You say us Americans tend to be more docile and passive, which might be true, but it seems that the American Church has, for instance, the much stronger child protection policy. Could it be that American protest has been more constructive and realistic in its goals? Maybe we’re just more practical? Not to say that our way is better… I hold practically and idealism both in high esteem.

    1. Jeff, you raise an interesting question which I’ve been thinking about lately. In general, I think that there is fault on all sides in any disagreement. The protesting priests and laity are not without fault. From my limited view, though, most of the blame is with JP2 and the Vatican in this case. Such bad judgment, such horrible appointments (circumventing normal processes and ignoring what the Congregation for Bishops recommended), such egregious misperception of the situation, such insensitivity to the vast majority of people. By way of analogy, if my interactions with others repeatedly elicit from them ill will and uncharitable comments toward me, their reactions have elements of sin, but I have to ask myself why I keep eliciting such reactions. The hierarchy has managed to bring out the worst in the Austrians. I hope the hierarchy looks at what it has done to elicit such a rebellious spirit.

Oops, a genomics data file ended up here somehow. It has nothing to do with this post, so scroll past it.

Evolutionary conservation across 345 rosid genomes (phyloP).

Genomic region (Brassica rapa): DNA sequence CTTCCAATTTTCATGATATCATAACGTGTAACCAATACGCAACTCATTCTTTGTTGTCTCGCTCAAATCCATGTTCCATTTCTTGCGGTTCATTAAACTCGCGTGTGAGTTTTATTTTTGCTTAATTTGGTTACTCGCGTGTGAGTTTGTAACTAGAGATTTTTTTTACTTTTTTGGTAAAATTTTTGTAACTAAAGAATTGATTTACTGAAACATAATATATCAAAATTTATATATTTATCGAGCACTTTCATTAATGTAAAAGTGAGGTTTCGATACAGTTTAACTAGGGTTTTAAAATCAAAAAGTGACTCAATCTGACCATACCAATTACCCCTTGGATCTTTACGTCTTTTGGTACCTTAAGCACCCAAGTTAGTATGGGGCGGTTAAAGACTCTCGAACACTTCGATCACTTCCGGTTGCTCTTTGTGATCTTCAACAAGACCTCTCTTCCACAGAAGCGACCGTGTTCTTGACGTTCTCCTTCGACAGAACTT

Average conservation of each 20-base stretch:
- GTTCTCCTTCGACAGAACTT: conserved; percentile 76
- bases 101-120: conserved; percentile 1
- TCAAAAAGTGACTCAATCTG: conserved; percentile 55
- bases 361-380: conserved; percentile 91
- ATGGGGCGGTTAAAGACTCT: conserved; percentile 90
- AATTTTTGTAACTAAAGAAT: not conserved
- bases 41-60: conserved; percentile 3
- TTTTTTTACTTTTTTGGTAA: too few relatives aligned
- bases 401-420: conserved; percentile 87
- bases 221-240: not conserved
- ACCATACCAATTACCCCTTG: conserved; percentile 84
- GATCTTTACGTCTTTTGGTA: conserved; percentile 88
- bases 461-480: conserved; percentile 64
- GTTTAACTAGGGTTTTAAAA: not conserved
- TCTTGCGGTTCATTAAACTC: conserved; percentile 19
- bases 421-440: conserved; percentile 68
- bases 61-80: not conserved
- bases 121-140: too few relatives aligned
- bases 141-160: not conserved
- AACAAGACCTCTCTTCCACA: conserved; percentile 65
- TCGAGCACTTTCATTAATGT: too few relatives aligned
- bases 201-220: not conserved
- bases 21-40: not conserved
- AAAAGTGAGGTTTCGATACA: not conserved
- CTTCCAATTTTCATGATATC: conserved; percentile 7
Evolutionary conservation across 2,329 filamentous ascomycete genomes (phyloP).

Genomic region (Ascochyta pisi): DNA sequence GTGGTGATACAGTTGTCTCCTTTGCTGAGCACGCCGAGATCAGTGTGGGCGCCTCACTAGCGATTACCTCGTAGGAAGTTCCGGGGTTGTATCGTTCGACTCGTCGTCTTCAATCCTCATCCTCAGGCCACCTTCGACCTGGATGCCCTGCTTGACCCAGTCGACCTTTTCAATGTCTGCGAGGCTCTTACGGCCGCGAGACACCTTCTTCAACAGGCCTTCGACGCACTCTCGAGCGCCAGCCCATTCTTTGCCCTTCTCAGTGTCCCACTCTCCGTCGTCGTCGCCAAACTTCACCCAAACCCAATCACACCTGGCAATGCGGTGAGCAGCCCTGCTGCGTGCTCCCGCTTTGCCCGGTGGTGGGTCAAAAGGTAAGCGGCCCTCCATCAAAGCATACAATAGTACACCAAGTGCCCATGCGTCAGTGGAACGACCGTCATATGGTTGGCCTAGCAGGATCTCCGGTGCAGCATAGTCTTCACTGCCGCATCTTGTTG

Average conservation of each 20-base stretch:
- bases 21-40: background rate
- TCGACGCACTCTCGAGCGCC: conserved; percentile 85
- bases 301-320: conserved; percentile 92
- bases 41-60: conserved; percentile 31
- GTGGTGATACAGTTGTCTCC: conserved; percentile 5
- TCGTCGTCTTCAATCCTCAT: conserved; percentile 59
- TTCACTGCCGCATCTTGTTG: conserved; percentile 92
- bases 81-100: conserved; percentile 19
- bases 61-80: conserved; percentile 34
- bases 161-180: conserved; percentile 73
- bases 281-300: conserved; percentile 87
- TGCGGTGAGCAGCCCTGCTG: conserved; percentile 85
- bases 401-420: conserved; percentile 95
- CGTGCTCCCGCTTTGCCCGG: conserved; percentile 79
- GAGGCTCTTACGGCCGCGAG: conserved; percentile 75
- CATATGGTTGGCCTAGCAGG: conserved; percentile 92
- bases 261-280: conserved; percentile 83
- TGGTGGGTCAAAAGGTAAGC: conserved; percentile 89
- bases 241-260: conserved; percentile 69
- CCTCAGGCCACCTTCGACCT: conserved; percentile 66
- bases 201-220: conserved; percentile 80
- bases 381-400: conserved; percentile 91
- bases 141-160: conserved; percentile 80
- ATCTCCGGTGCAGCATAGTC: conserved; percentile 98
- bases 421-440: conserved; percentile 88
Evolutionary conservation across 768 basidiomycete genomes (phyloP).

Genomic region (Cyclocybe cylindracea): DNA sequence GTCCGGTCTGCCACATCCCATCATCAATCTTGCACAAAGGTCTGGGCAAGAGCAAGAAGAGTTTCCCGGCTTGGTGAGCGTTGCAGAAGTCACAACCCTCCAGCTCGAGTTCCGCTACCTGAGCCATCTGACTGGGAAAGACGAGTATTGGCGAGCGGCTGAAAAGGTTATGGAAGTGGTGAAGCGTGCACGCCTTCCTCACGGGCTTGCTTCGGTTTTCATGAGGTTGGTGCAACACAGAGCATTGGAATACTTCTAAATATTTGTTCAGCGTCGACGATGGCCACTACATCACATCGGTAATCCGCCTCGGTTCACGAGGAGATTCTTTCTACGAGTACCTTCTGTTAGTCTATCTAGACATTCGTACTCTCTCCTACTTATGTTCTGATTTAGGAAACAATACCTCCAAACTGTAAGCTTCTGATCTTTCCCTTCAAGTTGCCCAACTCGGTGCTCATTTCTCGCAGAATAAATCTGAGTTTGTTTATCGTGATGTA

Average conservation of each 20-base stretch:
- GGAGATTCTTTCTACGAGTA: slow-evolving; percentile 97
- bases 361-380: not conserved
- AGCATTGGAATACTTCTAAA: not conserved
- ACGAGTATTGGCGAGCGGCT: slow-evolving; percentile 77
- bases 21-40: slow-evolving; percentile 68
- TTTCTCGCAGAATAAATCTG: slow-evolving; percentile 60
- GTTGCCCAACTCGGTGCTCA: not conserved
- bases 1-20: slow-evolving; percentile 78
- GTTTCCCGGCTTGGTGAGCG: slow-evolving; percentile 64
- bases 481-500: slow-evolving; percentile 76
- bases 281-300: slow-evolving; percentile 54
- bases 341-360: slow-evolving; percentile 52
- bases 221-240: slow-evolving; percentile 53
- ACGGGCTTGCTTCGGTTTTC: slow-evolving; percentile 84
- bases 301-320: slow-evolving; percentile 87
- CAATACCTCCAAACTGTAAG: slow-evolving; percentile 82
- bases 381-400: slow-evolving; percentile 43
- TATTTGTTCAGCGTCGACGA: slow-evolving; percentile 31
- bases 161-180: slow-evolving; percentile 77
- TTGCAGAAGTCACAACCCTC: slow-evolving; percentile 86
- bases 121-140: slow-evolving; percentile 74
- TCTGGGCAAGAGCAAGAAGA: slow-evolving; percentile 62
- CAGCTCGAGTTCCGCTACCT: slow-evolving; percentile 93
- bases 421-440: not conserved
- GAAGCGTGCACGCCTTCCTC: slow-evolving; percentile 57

3. Sometimes a line of Scripture just reaches out and grabs hold of us. From yesterday’s readings:

    But if you go on biting and devouring one another, beware that you are not consumed by one another. – Gal. 5.

    Initially I was struck by this line because of particular back-n-forth amongst my confreres in religious community – quite a normal happening in that context as well as within a family.